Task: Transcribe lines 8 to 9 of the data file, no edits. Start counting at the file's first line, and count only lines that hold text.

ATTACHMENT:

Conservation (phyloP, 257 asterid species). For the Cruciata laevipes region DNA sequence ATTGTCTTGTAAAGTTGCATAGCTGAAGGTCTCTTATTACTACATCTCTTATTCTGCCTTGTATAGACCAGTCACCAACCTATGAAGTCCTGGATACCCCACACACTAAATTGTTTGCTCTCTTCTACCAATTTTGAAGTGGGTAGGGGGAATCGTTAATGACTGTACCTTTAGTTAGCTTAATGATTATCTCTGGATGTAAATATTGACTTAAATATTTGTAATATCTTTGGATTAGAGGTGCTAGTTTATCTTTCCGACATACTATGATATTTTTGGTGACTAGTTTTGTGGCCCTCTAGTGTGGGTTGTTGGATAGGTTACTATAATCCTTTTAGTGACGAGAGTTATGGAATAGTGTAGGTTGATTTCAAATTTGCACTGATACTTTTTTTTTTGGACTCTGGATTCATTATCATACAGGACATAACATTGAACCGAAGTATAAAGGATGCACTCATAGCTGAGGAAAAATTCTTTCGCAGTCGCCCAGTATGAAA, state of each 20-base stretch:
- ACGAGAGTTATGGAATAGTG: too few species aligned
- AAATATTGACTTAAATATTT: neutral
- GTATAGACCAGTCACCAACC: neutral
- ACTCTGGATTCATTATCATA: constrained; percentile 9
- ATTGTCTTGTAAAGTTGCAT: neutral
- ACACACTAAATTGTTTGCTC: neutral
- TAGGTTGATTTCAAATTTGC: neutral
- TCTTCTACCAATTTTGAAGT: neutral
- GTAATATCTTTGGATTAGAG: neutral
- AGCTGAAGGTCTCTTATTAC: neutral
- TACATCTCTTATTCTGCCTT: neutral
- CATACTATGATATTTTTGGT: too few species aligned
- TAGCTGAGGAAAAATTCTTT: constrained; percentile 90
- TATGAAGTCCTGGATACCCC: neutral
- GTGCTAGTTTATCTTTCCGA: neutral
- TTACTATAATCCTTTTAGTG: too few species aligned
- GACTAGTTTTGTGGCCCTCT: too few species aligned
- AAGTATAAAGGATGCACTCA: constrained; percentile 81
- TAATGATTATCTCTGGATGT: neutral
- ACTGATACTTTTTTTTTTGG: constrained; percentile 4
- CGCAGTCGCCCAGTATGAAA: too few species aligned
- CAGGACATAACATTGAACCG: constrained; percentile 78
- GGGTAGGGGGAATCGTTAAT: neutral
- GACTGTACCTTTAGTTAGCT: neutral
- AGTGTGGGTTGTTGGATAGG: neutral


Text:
- TAGGTTGATTTCAAATTTGC: neutral
- TCTTCTACCAATTTTGAAGT: neutral